Tuesday, 30 January 2007


This post is not exactly economics in a strict sense, but Don Boudreaux’s latest column in Pittsburgh Tribune-Review, On the Nature of Politics, is so discerning in its opinions that I can’t help myself from blogging on it.

“Call me cynical but I doubt that most politicians who promise to solve (real and imaginary) problems by passing statutes truly believe their own rhetoric. They might not disbelieve what they say, but I'm convinced that politicians don't ponder the complexities of reality deeply enough to convince themselves of the truth of what they proclaim. They say what they say and promise what they promise chiefly as a means of ascending to power and glory.

I suspect that people self-select into politics because they have an unusually large lust for being in the limelight and an unusually small concern for the ethics of the actions they must take to get there. And because enough voters stand ready to blame their own (real and imaginary) misfortunes on the evil doings of "the rich" or "the corporate elite" (Elanor: or, in Malaysia, the “economically greedy ethnic group”?), unprincipled power-seekers are eager to ride this ignorance into office.”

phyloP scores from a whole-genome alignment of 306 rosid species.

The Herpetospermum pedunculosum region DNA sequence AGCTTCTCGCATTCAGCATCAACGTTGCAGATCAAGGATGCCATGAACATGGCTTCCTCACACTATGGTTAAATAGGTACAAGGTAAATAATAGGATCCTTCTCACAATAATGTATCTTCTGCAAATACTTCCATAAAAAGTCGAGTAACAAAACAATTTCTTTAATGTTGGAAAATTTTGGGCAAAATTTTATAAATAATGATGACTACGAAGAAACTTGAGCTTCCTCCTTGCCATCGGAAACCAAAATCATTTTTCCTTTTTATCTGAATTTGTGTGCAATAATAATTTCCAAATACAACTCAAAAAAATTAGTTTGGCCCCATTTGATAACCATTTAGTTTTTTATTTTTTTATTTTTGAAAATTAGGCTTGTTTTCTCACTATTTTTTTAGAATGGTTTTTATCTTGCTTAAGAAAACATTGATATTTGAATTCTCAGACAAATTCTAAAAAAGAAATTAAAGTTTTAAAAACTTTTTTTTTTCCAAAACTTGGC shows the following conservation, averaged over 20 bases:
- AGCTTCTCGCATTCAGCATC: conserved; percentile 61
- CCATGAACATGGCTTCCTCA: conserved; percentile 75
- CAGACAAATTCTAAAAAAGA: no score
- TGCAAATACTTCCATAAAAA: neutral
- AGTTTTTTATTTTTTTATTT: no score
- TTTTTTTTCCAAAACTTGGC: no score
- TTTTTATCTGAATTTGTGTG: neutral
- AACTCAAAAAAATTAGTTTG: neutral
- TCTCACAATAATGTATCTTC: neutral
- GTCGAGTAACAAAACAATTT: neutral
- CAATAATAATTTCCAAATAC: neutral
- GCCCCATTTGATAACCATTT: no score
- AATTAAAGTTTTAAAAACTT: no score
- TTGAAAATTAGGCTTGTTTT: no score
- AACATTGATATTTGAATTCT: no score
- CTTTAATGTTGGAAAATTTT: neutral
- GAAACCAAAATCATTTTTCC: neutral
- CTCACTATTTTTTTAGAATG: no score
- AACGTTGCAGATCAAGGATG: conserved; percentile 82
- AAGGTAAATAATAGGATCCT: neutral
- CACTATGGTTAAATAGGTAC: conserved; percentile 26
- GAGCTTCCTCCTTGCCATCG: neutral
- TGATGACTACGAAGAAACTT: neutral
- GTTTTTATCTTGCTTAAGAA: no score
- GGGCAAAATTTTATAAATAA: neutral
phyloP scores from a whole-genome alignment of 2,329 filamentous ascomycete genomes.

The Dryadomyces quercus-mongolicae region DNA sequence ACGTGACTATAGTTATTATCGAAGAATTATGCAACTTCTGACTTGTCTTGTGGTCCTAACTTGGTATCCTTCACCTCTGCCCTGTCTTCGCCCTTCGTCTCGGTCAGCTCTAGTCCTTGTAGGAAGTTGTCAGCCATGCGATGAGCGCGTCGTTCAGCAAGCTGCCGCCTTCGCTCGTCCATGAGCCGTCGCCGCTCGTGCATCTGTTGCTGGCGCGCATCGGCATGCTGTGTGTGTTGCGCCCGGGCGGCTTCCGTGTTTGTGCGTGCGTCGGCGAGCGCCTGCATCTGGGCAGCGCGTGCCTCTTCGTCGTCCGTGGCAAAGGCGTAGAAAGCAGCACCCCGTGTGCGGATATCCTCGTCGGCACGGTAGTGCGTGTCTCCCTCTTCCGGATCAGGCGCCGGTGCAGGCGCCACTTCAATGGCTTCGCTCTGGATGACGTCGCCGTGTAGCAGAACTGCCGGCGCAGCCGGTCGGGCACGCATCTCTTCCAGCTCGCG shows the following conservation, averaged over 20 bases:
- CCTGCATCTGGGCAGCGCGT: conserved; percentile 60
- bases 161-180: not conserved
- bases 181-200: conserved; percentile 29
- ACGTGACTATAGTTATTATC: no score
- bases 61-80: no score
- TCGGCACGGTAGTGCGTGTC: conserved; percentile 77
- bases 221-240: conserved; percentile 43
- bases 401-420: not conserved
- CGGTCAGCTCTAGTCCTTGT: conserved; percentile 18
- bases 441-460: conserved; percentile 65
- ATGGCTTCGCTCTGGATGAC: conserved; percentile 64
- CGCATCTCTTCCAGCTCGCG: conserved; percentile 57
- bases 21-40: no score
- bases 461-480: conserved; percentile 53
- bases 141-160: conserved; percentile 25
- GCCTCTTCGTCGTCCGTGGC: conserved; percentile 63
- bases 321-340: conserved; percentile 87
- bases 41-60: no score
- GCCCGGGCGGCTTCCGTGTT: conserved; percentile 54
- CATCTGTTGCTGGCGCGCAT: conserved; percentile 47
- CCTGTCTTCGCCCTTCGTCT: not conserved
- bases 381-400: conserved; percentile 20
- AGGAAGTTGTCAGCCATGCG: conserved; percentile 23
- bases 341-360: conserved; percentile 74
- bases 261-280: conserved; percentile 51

So fellow Malaysians, remember this the next time our esteemed leaders brandish their strong rhetoric (and their choice physical weapon) and wage war against imaginary threats. We are wiser than to be treated as such.


Donald J.
Boudreaux is the chairman of the Economics Department in George Mason University Fairfax, Virginia. He blogs at Café Hayek.




how apt. and i shall, most certainly remember this.


au revoir


Elanor said...

Hi Nuraina,

What a pleasant surprise to have you commenting on my blog :) Thank you for reading and for your kind words!

:) Happy,